Western European News Digest
Naples Magazine Covers EIR's World Cup Terror Warning
The "leftist" magazine La Voce della Campania, connected to sections of the "anti-globalization" movement, ran a cover story last week entitled "World soccer championship: a bombshell." The story is composed of several articles, one of which extensively quotes statements of Lyndon LaRouche published in EIR's Strategic Alert concerning threats to the World Cup soccer championship emanating from the Synarchist circles that control Dick Cheney. The newspaper also included excerpts from a phone interview with an EIR spokesman. It then adds its own reports on the Naples hooligans and on the ongoing investigation into Italy's soccer scandal.
Zarqawi Killing Is Potential World Cup Provocation
The killing of al-Qaeda operative Abu Musab al-Zarqawi in Iraq is seen as potentially provoking a major terror attack during the World Cup Soccer championships now taking place in Germany. A senior German official directly involved in security operations during the June 9-July 9 championships told EIR that after the announcement of al-Zarqawi's death, all the security chiefs met to discuss the potential for a major retaliatory attack against the games. The timing of the announcement, only 48 hours before the games opened, has also raised questions. (See last week's Southwest Asia Digest for Lyndon LaRouche's comments on the Zarqawi murder.)
German Jews Mobilized in Potential World Cup Provocation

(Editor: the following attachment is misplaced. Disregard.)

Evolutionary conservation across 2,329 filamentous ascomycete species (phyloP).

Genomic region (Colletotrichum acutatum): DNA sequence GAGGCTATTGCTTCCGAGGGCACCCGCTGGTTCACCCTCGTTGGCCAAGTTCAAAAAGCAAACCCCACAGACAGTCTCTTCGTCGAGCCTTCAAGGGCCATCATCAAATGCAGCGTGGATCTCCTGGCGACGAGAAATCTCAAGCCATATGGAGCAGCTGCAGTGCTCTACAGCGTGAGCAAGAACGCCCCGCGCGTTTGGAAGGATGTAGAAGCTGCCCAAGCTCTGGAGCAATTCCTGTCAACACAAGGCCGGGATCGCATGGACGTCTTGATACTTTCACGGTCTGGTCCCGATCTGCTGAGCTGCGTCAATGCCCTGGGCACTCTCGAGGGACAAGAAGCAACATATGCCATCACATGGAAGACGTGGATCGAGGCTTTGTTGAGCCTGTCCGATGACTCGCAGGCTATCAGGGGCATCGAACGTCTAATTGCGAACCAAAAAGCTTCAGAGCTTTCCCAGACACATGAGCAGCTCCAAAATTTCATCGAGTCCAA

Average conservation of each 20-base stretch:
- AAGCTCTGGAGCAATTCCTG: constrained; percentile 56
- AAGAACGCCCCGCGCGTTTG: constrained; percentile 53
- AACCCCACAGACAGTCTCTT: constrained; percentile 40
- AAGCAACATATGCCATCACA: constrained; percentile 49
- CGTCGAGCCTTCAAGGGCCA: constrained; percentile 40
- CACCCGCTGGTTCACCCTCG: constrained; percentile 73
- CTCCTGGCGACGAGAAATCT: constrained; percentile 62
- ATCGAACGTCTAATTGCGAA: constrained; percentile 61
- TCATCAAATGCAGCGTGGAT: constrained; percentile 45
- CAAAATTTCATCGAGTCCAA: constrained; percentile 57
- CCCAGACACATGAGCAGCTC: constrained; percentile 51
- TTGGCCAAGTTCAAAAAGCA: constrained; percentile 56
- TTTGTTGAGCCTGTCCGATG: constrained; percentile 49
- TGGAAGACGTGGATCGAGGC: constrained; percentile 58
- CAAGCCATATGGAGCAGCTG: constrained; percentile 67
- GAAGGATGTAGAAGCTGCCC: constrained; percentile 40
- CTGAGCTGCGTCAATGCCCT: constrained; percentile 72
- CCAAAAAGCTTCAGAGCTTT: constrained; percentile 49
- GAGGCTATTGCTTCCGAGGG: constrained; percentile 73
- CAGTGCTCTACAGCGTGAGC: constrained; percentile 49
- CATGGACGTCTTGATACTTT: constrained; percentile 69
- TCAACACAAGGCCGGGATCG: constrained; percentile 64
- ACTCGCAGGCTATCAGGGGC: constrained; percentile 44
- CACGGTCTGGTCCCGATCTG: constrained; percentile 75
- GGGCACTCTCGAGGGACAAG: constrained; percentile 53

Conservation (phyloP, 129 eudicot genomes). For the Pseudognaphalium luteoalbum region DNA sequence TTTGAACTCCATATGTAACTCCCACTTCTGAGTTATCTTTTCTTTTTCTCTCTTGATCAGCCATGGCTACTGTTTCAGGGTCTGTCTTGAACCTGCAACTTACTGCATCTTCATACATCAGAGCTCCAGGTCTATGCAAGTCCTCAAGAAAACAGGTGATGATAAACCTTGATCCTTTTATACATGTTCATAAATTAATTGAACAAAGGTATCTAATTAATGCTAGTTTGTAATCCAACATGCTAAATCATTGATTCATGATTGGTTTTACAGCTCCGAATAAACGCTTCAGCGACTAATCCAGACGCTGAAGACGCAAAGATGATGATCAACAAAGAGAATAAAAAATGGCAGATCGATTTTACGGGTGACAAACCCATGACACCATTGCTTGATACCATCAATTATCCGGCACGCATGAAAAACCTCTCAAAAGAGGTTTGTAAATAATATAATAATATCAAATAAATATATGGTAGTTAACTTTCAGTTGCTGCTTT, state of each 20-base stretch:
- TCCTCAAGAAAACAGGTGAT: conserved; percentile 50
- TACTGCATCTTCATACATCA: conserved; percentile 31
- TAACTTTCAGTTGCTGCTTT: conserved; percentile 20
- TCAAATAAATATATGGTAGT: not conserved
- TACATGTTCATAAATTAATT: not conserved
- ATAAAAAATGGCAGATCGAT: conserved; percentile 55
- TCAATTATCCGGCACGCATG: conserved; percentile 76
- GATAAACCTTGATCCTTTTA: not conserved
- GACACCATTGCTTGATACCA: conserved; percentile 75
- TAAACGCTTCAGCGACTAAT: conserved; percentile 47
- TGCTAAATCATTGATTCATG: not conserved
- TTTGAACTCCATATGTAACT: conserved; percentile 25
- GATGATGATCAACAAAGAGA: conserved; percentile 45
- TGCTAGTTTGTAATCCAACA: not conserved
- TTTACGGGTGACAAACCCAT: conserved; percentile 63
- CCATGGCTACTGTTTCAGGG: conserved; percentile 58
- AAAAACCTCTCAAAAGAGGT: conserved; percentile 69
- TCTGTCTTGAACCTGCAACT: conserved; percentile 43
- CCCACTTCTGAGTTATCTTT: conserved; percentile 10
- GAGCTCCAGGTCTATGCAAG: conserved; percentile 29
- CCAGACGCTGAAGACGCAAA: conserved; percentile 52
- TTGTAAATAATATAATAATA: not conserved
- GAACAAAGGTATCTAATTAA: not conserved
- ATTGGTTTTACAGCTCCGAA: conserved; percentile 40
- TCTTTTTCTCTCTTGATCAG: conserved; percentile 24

A 1,000-person demonstration against Iranian President Mahmoud Ahmadinejad took place in Nuremberg June 11, where the Iranian team played Mexico during the World Cup Soccer games. Senior politicians, Jewish groups, and Germany's most famous Jewish TV personality, Michel Friedman, attended the rallya fertile set-up for confrontation with neo-Nazis, and possible set-up for an Iran attack.
Politicians attending included Bavaria's right-wing Interior Minister Gunter Beckstein and Green Party co-leader Claudia Roth. Busloads of Jews were planning to come from Berlin, Munich, and other cities. The focus of protest was the German government's decision to let Iranian President Ahmadinejad's deputy Mohammed Alibadi into the country, after Ahmadinejad's repeated anti-Israel statements.
Proposed Italian Budget Cuts Meet Resistance
Tommaso Padoa Schioppa, the Synarchist banker who runs the Finance Ministry in Italy's Prodi government, has announced a "corrective" measure to cut the budget, to be presented at the EU Finance Ministers meeting in Brussels July 8. Schioppa has motivated his announcement by dramatizing the budget deficit, which, instead of a planned 4.1%, is in reality at 4.6%. The size of the cuts is not known, nor where the axe will hit. The new central banker Mario "Mr. Britannia" Draghi has suggested it should amount to 28 billion euros, in order to substantially reduce the deficit.